During a particularly low time in our adjustment, we were on our way to go camping as a family. My wife and I had just been grousing in the car about how hard it was to connect with people. We arrived at our campsite and set up the tent trailer. As soon as the setup chores were complete, our eight-year-old son cheerfully announced to us, “Well, I’m going to go make a new friend!” And then he scampered off to the next campsite where he had spied another boy about his age.

My wife and I looked at each other and were smitten in our consciences! We realized that we were expecting a lot from others, but we hadn’t really applied ourselves to actively seek out and cultivate new relationships. That was a turning point for us in the nearly six years we spent in Texas. After this incident, we resolved to do so and were able to develop some wonderful relationships with a number of couples and single adults.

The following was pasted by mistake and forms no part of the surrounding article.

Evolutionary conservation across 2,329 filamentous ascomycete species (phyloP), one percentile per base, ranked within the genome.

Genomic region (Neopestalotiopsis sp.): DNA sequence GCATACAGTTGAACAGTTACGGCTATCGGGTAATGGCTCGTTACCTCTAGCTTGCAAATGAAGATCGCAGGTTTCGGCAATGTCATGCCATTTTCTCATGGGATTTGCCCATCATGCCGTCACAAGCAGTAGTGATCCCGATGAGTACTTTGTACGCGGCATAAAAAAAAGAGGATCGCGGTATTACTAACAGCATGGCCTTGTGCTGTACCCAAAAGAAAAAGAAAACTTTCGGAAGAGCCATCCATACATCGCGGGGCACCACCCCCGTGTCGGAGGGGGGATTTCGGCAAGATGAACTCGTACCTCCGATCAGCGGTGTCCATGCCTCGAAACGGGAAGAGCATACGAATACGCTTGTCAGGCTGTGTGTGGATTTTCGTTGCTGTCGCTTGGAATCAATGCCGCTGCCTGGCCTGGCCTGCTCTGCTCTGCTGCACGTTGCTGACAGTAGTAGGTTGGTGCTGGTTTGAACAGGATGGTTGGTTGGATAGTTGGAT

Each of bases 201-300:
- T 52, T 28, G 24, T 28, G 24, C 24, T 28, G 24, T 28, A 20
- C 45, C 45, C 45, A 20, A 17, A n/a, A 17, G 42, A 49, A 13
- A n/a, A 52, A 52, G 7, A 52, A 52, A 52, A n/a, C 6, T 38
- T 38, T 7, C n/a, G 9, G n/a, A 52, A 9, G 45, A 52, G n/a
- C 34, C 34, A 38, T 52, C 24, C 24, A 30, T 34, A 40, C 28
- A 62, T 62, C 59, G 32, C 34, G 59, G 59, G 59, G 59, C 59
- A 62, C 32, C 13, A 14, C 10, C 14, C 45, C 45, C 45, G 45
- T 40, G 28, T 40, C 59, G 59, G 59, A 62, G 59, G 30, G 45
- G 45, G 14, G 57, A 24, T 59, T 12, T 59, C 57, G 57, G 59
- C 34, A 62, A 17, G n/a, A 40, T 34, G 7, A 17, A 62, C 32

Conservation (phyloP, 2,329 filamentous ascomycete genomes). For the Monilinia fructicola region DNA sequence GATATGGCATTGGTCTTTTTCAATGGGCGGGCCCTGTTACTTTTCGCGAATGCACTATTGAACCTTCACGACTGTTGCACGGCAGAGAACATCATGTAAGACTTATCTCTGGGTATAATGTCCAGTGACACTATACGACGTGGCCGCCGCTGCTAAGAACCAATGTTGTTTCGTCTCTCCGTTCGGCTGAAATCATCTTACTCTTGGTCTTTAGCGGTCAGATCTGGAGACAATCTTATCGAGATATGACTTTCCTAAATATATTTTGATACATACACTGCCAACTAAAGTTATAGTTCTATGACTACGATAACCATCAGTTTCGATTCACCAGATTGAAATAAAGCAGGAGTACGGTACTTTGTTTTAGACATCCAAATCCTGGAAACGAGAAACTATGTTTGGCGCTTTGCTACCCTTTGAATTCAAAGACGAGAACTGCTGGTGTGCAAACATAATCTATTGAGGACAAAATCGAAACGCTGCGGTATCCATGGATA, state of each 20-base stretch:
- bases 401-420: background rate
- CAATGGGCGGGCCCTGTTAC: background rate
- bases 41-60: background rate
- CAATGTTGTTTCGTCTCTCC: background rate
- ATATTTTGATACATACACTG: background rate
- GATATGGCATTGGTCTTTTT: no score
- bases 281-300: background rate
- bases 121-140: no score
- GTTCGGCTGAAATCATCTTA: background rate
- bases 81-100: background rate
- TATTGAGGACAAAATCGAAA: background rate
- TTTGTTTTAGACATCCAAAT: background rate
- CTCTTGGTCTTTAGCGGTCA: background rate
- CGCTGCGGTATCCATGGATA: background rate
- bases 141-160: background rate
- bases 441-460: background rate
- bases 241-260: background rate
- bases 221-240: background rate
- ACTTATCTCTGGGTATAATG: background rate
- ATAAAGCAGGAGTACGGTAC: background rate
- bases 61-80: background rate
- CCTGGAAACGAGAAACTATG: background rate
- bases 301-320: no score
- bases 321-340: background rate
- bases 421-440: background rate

Going back to Goleman’s definition of relationship management, we recognize that we’re not merely looking for relationships, but we’re actively seeking and cultivating healthy ones. Healthy relationships are characterized by the other elements: clear communication, trust, conflict resolution, warmth, kindness, and appropriate humor.

What strikes me about these characteristics of healthy relationships is that they are others-centered. I love the simplicity of Proverbs 17:17, “A friend loves at all times.” The word friend clearly captures the essence of a healthy relationship even though we may not consider some of our business associates or acquaintances friends.